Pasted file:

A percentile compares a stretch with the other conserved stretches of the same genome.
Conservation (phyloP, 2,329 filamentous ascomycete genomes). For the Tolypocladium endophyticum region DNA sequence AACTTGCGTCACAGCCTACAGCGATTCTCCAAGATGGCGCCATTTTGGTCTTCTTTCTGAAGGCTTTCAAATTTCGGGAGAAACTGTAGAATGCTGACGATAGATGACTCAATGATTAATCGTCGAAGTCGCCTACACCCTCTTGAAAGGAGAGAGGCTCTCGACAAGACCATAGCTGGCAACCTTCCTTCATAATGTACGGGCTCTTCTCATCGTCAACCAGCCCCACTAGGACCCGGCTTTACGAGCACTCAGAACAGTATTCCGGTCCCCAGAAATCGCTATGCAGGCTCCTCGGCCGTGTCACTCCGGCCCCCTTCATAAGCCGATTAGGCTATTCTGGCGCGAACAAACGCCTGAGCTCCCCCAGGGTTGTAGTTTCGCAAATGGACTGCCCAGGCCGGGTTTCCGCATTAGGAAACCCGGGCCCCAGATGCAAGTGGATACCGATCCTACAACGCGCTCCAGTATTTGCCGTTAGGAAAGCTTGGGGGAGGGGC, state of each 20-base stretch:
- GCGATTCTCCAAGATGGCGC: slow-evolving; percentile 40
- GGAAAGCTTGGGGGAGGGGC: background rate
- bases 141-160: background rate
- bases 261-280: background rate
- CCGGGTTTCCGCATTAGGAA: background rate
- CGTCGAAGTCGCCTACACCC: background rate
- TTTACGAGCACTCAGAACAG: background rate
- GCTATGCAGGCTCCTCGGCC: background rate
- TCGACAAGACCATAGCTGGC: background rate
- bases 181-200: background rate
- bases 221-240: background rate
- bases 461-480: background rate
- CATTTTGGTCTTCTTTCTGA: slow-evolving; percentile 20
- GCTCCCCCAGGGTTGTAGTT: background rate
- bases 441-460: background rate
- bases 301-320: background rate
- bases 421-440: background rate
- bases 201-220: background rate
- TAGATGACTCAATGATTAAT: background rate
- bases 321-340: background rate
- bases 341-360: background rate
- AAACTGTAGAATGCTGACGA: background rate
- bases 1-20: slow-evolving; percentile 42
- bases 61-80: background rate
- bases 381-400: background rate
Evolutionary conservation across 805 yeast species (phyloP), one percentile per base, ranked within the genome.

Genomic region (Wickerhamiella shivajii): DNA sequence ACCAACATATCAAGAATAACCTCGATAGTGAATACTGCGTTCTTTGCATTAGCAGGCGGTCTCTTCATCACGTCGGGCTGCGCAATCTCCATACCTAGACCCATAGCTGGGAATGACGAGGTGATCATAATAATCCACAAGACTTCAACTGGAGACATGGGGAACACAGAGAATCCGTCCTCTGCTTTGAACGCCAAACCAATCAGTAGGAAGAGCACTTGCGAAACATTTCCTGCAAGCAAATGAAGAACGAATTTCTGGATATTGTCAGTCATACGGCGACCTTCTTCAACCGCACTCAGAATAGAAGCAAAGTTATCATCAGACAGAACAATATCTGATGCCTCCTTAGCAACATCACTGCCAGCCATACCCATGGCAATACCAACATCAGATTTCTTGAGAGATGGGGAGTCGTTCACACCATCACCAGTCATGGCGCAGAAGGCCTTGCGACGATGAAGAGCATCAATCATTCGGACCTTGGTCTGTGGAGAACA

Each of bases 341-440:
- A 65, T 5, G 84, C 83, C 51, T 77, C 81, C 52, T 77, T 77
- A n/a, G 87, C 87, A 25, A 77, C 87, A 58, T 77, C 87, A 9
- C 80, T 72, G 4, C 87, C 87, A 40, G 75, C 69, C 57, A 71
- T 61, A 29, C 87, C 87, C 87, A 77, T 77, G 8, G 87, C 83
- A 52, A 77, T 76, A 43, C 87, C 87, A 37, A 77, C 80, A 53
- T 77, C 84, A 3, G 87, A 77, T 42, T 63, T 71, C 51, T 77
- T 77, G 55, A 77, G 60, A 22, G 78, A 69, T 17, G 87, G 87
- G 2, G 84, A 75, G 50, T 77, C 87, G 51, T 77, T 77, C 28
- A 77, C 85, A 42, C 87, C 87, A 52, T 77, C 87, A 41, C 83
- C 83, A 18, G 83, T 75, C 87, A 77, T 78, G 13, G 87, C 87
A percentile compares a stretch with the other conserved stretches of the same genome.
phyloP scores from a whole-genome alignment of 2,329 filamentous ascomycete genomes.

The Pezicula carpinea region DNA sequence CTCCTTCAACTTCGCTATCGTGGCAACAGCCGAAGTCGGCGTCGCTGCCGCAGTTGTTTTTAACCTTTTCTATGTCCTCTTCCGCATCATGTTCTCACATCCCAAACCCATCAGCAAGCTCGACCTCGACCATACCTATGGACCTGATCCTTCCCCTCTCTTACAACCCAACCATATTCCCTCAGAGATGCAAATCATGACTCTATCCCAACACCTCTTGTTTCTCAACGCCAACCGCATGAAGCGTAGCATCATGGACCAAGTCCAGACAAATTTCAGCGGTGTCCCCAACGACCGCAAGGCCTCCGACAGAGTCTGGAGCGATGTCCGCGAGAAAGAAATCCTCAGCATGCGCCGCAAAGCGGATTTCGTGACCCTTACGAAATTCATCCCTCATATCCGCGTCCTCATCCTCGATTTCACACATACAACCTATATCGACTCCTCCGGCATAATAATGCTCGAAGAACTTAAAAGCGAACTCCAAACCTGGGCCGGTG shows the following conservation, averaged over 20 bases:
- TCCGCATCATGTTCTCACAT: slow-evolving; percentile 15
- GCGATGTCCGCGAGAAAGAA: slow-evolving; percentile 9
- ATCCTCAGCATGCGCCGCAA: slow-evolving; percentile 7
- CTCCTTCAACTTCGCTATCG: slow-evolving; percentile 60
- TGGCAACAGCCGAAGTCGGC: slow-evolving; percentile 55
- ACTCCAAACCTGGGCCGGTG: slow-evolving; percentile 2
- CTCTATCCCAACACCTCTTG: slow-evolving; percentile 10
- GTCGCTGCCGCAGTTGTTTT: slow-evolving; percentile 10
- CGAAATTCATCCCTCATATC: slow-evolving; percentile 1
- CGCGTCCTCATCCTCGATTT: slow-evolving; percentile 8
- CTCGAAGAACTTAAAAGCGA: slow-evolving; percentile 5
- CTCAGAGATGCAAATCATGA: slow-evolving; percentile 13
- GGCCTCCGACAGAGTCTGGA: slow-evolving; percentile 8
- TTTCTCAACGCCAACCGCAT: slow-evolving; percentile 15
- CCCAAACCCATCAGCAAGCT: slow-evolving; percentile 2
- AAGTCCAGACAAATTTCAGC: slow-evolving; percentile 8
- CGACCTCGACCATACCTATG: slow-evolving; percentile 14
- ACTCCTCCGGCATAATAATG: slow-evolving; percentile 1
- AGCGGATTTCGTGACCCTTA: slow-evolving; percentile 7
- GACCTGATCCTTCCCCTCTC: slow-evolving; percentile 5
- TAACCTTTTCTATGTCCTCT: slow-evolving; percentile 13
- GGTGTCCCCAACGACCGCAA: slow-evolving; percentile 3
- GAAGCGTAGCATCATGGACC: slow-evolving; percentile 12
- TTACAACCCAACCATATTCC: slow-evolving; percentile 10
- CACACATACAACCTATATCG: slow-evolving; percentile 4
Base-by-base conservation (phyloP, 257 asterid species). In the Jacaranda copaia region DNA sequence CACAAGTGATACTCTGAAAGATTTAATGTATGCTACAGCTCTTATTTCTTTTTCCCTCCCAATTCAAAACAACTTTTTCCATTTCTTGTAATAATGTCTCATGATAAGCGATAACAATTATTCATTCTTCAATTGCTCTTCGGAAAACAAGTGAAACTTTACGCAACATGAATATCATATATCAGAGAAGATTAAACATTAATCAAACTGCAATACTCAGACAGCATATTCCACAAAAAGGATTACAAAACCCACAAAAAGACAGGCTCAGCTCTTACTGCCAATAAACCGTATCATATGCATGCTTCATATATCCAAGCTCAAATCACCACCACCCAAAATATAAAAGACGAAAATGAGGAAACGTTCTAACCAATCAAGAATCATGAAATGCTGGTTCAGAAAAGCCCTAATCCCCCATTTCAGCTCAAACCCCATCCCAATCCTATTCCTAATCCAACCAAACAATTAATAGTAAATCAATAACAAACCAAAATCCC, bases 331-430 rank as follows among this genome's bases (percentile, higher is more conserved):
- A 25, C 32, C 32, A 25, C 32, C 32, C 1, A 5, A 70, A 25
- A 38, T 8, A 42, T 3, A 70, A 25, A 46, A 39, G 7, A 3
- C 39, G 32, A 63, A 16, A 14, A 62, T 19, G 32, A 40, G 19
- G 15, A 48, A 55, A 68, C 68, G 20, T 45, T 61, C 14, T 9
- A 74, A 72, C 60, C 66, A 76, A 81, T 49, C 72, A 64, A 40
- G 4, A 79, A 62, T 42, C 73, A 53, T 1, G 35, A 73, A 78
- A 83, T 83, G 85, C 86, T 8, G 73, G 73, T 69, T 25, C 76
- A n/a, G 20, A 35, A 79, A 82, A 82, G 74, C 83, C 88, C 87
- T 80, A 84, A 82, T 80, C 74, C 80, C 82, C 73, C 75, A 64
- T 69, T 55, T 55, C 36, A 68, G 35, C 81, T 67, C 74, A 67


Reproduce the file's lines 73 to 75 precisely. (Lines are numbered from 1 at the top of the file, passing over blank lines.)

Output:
- G 15, A 48, A 55, A 68, C 68, G 20, T 45, T 61, C 14, T 9
- A 74, A 72, C 60, C 66, A 76, A 81, T 49, C 72, A 64, A 40
- G 4, A 79, A 62, T 42, C 73, A 53, T 1, G 35, A 73, A 78